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UNCWilmington
ECN 321
Cameron School of Business
Dr. Chris Dumas
Dept. of Economics and Finance
Slacks and Shadow Values
Analyzing the Solution of a Linear Programming
Problem
In prior handouts, we considered consumer optimization problems that can be solved
using the method of linear programming. After a solution is obtained for such a problem,
the solution is often analyzed further using a variety of methods. Two of the most
common methods are the calculation of Slacks for any nonbinding constraints in the
problem and the calculation of Shadow Values for any binding constraints.
Slacks
A
Slack
is the amount of a resource that remains unused when a constraint is non
binding
. Each
nonbinding
constraint in an optimization problem has a
positive
Slack.
For example, suppose a linear programming problem features the constraint: 1L + 3B ≤
120. In this constraint, 120 is the amount of a constrained resource (money, time,
lumber, nails, etc.) that the decision maker is allocating between two goods, services or
activities, called "L" and "B." Suppose further that the solution to the problem is L =
100, B = 0. Plugging these solution values of L and B into the constraint, we find that the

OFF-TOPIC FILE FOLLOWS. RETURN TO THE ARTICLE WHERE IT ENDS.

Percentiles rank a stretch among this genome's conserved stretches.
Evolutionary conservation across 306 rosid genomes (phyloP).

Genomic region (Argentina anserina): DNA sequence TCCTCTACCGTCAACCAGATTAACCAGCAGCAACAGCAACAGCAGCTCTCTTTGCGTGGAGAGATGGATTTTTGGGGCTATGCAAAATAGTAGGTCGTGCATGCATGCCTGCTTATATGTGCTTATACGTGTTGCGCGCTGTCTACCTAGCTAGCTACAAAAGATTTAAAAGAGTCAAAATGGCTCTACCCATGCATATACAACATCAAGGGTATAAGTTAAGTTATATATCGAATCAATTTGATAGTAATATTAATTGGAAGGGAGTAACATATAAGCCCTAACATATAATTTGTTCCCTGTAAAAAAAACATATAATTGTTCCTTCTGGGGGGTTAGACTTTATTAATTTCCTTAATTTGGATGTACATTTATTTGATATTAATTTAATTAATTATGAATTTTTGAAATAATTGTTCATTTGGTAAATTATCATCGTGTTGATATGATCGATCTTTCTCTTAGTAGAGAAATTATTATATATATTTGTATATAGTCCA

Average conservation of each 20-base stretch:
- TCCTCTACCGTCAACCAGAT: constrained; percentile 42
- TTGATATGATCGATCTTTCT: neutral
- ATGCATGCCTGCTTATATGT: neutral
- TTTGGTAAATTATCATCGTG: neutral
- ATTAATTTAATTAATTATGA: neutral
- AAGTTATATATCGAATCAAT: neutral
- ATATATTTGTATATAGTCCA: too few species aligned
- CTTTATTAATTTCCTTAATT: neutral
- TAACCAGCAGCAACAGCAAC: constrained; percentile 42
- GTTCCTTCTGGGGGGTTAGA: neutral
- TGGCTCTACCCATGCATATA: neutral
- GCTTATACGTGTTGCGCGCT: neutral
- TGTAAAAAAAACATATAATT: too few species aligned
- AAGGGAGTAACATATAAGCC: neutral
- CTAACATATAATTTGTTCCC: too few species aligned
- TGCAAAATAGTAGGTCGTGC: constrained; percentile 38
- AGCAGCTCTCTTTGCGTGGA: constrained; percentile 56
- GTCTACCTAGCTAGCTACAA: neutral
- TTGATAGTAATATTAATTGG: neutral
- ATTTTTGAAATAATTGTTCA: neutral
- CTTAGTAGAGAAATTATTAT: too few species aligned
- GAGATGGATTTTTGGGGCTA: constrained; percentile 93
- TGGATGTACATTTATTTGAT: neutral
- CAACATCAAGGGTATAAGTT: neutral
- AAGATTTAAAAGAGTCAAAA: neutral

constraint is nonbindingonly 100 of the available 120 units of the constrained resource
are used in the solution. The amount of the constrained resource that "remains unused" is
120  100, or 20. The value 20 is the Slack associated with the nonbinding constraint
1L + 3B ≤ 120.
Again, each
nonbinding
constraint in an optimization problem has a
positive
Slack.
In contrast, each
binding
constraint in an optimization problem has a Slack equal to
zero
.
If a constraint is binding, then all of the constrained resource is "used up" in the solution,
so the amount of the resource that "remains unused" is zero. For example, in the case of
the constraint 1L + 3B ≤ 120 considered above, if the solution to the problem had been L
= 90 and B = 10, then all 120 units of the resource would have been "used up" in the
solution to the problem, leaving a Slack of zero.
Shadow Values
A
Shadow Value
is the perunit value of a constrained resource. A Shadow Value is
equal to the change in the optimal (max or min) value of the objective that would result
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View Full Document from a marginal increase in the available amount of a constrained resource
.
Each
binding
constraint in an optimization problem has a
positive
Shadow Value.
Whoa! What's that? Let's explore the definition of Shadow Value by way of an
example. Suppose a linear programming problem featured the constraint: 3L + 5B ≤ 300,
and suppose this constraint turned out to be binding when the problem was solved. If the
constraint is binding, then it will have a positive Shadow Value. For this constraint, the
"available amount of the constrained resource" is 300this is the amount of something
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This note was uploaded on 10/22/2009 for the course ECN 321 taught by Professor Dumas during the Fall '08 term at University of North Carolina Wilmington.
 Fall '08
 Dumas
 Economics, Microeconomics

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